Louie Heckert was the archetypal mountain-town character. So it's only fitting that his death was as unusual as his life.
The night before he would transform from a small-town institution to an international headline, Louis Heckert danced like a younger man. All night long, on the “Louie Heckert Dance Floor,” in the middle of the Lariat Saloon, the townie bar to end all townie bars, the Grand Lake watering hole where he’d been spending Saturday nights for as long as anyone cared to remember.
Dozens were on hand to wish Louie well that night in late March 2006—people who knew him, and others who claimed to have known him a long time but were barely alive when he was mayor. That was some 50 years ago, and Louie had since become someone else—still very much respected, but what was it exactly? An elder? A civic mascot? A codger who was spending the years associated with Matlock reruns and incontinence pads dancing till the band was done?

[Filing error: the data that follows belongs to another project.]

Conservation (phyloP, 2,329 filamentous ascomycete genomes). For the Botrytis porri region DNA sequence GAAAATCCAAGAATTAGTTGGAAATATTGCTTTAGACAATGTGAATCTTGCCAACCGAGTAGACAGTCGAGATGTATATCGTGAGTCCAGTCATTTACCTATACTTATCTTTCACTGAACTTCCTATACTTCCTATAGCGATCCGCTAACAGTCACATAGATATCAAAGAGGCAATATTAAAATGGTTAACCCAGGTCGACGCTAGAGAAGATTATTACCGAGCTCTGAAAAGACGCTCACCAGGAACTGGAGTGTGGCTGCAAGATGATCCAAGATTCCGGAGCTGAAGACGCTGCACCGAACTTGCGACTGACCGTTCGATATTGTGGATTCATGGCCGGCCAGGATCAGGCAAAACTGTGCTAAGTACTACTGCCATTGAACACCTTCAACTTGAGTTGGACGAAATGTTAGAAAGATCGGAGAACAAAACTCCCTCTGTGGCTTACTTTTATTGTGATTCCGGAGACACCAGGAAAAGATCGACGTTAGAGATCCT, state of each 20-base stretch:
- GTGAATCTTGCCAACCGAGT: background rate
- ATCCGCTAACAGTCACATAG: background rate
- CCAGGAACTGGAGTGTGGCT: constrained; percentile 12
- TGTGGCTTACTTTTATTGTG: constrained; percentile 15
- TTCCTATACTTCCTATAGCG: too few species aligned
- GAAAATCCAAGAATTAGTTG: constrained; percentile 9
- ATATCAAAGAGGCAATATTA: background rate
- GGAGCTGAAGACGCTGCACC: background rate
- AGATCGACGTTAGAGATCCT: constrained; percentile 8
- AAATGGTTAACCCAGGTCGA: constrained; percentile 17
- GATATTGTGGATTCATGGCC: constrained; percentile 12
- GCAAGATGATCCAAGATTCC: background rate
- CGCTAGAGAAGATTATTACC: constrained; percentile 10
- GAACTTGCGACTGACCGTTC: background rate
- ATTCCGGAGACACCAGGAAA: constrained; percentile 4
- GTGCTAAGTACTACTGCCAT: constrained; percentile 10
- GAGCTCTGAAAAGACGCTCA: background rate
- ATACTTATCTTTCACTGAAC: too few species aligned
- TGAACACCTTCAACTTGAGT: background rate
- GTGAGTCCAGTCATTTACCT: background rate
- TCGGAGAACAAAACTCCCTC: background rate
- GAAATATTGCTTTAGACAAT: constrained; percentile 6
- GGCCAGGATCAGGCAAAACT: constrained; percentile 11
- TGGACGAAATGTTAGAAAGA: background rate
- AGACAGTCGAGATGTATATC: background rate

In his honor and as part of the Lariat tradition known as “Louie Heckert Night,” Louie’s friends were decked out in mismatched button-down shirts and pants, the caliber of dress patterns and fibers that screamed “tourist” so loud any pickpocket within a 100-mile radius might hear. The dress-up was a friendly jab and an homage to Louie, who was to polyester what Imelda Marcos is to espadrilles.
“Dad never left the ’70s,” Louie’s son Jerald says without a trace of uncertainty.
Louie Heckert Night, as usual, fell on the Saturday before his official birthday, which this year would have been his 92nd. The regulars would all agree that the guest of honor was in rare form that night. “I don’t think he missed a dance,” says Steve Cormey, whose three-piece—sometimes two-piece—ensemble has gigged the saloon for the last 25 years.